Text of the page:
The present invention also lends itself to automated biochemical analysis. For example, a plurality of cuvettes can be arranged on a turntable, or other such rotatable device, and brought into juxtaposition for interfacing with the gas sensing electrode at predetermined timed intervals. In yet another embodiment, an elongated membrane tape can be passed across the tip of the electrode as a moving belt. Indentations can then be mechanically formed, or can be preformed, in the membrane tape at spaced intervals to thereby provide sample receptacles for interfacing with the electrode. Automated pipetting also can be employed for handling of the test samples and reagents in these embodiments.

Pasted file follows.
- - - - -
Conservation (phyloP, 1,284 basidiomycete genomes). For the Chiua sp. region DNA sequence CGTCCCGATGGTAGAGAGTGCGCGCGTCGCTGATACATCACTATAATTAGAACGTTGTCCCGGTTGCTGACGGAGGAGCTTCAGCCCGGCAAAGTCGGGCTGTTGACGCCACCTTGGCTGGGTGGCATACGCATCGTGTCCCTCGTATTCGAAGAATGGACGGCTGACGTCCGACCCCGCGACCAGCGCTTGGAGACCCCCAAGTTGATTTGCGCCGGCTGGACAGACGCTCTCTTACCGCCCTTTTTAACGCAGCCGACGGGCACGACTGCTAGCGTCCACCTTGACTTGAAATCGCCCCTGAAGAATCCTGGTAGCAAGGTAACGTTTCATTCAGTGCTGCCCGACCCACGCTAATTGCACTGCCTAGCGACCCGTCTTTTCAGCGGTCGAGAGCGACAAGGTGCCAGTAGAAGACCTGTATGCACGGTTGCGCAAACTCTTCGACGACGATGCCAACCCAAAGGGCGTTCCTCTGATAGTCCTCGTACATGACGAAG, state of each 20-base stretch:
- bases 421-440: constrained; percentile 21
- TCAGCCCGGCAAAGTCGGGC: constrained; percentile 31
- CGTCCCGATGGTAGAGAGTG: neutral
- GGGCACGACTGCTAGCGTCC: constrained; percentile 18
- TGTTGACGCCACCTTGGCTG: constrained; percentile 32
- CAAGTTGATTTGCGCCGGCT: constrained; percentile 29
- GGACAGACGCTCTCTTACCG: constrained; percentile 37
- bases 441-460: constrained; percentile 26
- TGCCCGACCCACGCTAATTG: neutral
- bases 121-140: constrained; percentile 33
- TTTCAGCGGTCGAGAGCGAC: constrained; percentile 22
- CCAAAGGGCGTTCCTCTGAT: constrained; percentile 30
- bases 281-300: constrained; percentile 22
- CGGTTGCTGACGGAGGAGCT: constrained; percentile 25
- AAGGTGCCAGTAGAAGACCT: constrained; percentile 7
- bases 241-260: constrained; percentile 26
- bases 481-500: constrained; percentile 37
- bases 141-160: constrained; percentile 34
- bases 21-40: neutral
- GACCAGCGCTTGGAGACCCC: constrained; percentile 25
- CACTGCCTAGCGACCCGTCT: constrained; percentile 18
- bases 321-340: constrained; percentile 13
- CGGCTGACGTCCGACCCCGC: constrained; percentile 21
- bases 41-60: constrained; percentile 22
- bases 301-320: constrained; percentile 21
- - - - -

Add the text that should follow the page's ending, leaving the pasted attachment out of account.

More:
Use of the discrete biochemical electrode system of this invention is illustrated by the determination of blood glucose levels according to the following reaction: ##EQU1## Background information on the use of a conventional oxygen electrode for determining glucose in accordance with this reaction can be had by reference to Kadish et al, Clin. Chem. 14, 116-131 (1968). In accordance with the present invention, the sample, which contains glucose and oxygen, is placed in the cuvette as described herein together with glucose oxidase in a buffered reagent solution. When an oxygen-sensing electrode is placed in contact with the cuvette membrane, the decrease in the diffusion of oxygen across the membrane is proportional to the oxygen consumed in the enzyme catalyzed oxidation reaction and produces a linear response in the electrode output which can be followed on an attached recorder. The reagent system preferably is agitated to facilitate mixing and oxygen diffusion. This can be carried out, for example, by mounting the cuvette or the electrode on a conventional vibrator.